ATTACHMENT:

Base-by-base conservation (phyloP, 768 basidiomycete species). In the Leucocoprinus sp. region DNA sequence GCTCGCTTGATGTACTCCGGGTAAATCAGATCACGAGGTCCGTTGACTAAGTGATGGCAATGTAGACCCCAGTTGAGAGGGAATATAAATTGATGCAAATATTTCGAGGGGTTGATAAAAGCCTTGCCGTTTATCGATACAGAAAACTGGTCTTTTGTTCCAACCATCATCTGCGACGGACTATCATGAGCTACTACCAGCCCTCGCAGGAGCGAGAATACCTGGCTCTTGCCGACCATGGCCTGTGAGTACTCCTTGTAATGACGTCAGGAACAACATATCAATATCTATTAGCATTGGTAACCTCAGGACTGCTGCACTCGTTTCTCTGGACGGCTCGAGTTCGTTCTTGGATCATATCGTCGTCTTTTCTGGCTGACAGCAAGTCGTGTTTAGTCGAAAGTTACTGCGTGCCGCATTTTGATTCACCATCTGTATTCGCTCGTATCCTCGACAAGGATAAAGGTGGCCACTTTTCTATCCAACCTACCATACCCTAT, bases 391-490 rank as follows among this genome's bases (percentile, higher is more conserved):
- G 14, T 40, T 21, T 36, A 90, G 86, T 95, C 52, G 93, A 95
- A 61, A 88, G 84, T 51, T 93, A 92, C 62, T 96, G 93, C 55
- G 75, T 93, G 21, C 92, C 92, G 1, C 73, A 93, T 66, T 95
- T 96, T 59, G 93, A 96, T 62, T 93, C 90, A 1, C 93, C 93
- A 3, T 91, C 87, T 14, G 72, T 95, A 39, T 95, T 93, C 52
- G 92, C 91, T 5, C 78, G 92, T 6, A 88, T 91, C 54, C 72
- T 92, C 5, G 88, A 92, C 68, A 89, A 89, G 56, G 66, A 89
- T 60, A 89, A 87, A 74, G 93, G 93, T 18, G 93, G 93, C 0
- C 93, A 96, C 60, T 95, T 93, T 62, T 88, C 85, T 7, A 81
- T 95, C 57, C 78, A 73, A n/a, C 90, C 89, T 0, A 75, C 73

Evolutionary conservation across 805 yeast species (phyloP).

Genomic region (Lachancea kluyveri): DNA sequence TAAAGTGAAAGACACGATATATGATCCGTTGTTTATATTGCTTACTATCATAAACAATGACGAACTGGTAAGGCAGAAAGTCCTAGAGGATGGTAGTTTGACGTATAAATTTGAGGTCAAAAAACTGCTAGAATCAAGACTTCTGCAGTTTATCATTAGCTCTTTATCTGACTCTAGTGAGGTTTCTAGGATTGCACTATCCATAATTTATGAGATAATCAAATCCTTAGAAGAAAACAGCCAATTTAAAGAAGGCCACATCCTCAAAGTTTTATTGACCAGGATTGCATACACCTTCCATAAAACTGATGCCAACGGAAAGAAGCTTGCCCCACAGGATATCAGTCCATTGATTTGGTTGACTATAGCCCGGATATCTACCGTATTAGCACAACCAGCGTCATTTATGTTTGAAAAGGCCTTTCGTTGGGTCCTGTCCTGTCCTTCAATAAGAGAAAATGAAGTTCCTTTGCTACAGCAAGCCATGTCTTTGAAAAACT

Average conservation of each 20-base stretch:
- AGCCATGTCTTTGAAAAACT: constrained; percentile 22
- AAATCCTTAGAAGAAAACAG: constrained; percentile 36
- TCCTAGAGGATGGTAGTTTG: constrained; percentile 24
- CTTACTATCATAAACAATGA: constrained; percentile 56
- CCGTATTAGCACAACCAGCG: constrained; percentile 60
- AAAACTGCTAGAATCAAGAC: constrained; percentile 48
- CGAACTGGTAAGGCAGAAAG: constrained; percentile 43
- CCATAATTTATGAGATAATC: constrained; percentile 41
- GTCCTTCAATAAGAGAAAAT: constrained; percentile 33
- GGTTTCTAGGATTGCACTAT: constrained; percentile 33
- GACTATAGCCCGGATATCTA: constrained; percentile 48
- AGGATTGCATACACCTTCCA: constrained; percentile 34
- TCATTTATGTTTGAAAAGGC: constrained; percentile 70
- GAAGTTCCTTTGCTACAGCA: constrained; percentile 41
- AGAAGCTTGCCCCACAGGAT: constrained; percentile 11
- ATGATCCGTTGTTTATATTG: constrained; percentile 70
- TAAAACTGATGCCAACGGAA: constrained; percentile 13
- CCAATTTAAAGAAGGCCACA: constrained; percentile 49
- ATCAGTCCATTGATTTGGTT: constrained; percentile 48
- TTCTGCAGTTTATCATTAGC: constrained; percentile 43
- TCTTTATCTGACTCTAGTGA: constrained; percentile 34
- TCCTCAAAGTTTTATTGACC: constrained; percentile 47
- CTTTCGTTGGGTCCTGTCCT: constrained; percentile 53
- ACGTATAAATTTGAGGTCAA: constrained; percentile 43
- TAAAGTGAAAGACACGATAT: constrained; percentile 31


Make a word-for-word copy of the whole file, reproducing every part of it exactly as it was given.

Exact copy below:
Base-by-base conservation (phyloP, 768 basidiomycete species). In the Leucocoprinus sp. region DNA sequence GCTCGCTTGATGTACTCCGGGTAAATCAGATCACGAGGTCCGTTGACTAAGTGATGGCAATGTAGACCCCAGTTGAGAGGGAATATAAATTGATGCAAATATTTCGAGGGGTTGATAAAAGCCTTGCCGTTTATCGATACAGAAAACTGGTCTTTTGTTCCAACCATCATCTGCGACGGACTATCATGAGCTACTACCAGCCCTCGCAGGAGCGAGAATACCTGGCTCTTGCCGACCATGGCCTGTGAGTACTCCTTGTAATGACGTCAGGAACAACATATCAATATCTATTAGCATTGGTAACCTCAGGACTGCTGCACTCGTTTCTCTGGACGGCTCGAGTTCGTTCTTGGATCATATCGTCGTCTTTTCTGGCTGACAGCAAGTCGTGTTTAGTCGAAAGTTACTGCGTGCCGCATTTTGATTCACCATCTGTATTCGCTCGTATCCTCGACAAGGATAAAGGTGGCCACTTTTCTATCCAACCTACCATACCCTAT, bases 391-490 rank as follows among this genome's bases (percentile, higher is more conserved):
- G 14, T 40, T 21, T 36, A 90, G 86, T 95, C 52, G 93, A 95
- A 61, A 88, G 84, T 51, T 93, A 92, C 62, T 96, G 93, C 55
- G 75, T 93, G 21, C 92, C 92, G 1, C 73, A 93, T 66, T 95
- T 96, T 59, G 93, A 96, T 62, T 93, C 90, A 1, C 93, C 93
- A 3, T 91, C 87, T 14, G 72, T 95, A 39, T 95, T 93, C 52
- G 92, C 91, T 5, C 78, G 92, T 6, A 88, T 91, C 54, C 72
- T 92, C 5, G 88, A 92, C 68, A 89, A 89, G 56, G 66, A 89
- T 60, A 89, A 87, A 74, G 93, G 93, T 18, G 93, G 93, C 0
- C 93, A 96, C 60, T 95, T 93, T 62, T 88, C 85, T 7, A 81
- T 95, C 57, C 78, A 73, A n/a, C 90, C 89, T 0, A 75, C 73

Evolutionary conservation across 805 yeast species (phyloP).

Genomic region (Lachancea kluyveri): DNA sequence TAAAGTGAAAGACACGATATATGATCCGTTGTTTATATTGCTTACTATCATAAACAATGACGAACTGGTAAGGCAGAAAGTCCTAGAGGATGGTAGTTTGACGTATAAATTTGAGGTCAAAAAACTGCTAGAATCAAGACTTCTGCAGTTTATCATTAGCTCTTTATCTGACTCTAGTGAGGTTTCTAGGATTGCACTATCCATAATTTATGAGATAATCAAATCCTTAGAAGAAAACAGCCAATTTAAAGAAGGCCACATCCTCAAAGTTTTATTGACCAGGATTGCATACACCTTCCATAAAACTGATGCCAACGGAAAGAAGCTTGCCCCACAGGATATCAGTCCATTGATTTGGTTGACTATAGCCCGGATATCTACCGTATTAGCACAACCAGCGTCATTTATGTTTGAAAAGGCCTTTCGTTGGGTCCTGTCCTGTCCTTCAATAAGAGAAAATGAAGTTCCTTTGCTACAGCAAGCCATGTCTTTGAAAAACT

Average conservation of each 20-base stretch:
- AGCCATGTCTTTGAAAAACT: constrained; percentile 22
- AAATCCTTAGAAGAAAACAG: constrained; percentile 36
- TCCTAGAGGATGGTAGTTTG: constrained; percentile 24
- CTTACTATCATAAACAATGA: constrained; percentile 56
- CCGTATTAGCACAACCAGCG: constrained; percentile 60
- AAAACTGCTAGAATCAAGAC: constrained; percentile 48
- CGAACTGGTAAGGCAGAAAG: constrained; percentile 43
- CCATAATTTATGAGATAATC: constrained; percentile 41
- GTCCTTCAATAAGAGAAAAT: constrained; percentile 33
- GGTTTCTAGGATTGCACTAT: constrained; percentile 33
- GACTATAGCCCGGATATCTA: constrained; percentile 48
- AGGATTGCATACACCTTCCA: constrained; percentile 34
- TCATTTATGTTTGAAAAGGC: constrained; percentile 70
- GAAGTTCCTTTGCTACAGCA: constrained; percentile 41
- AGAAGCTTGCCCCACAGGAT: constrained; percentile 11
- ATGATCCGTTGTTTATATTG: constrained; percentile 70
- TAAAACTGATGCCAACGGAA: constrained; percentile 13
- CCAATTTAAAGAAGGCCACA: constrained; percentile 49
- ATCAGTCCATTGATTTGGTT: constrained; percentile 48
- TTCTGCAGTTTATCATTAGC: constrained; percentile 43
- TCTTTATCTGACTCTAGTGA: constrained; percentile 34
- TCCTCAAAGTTTTATTGACC: constrained; percentile 47
- CTTTCGTTGGGTCCTGTCCT: constrained; percentile 53
- ACGTATAAATTTGAGGTCAA: constrained; percentile 43
- TAAAGTGAAAGACACGATAT: constrained; percentile 31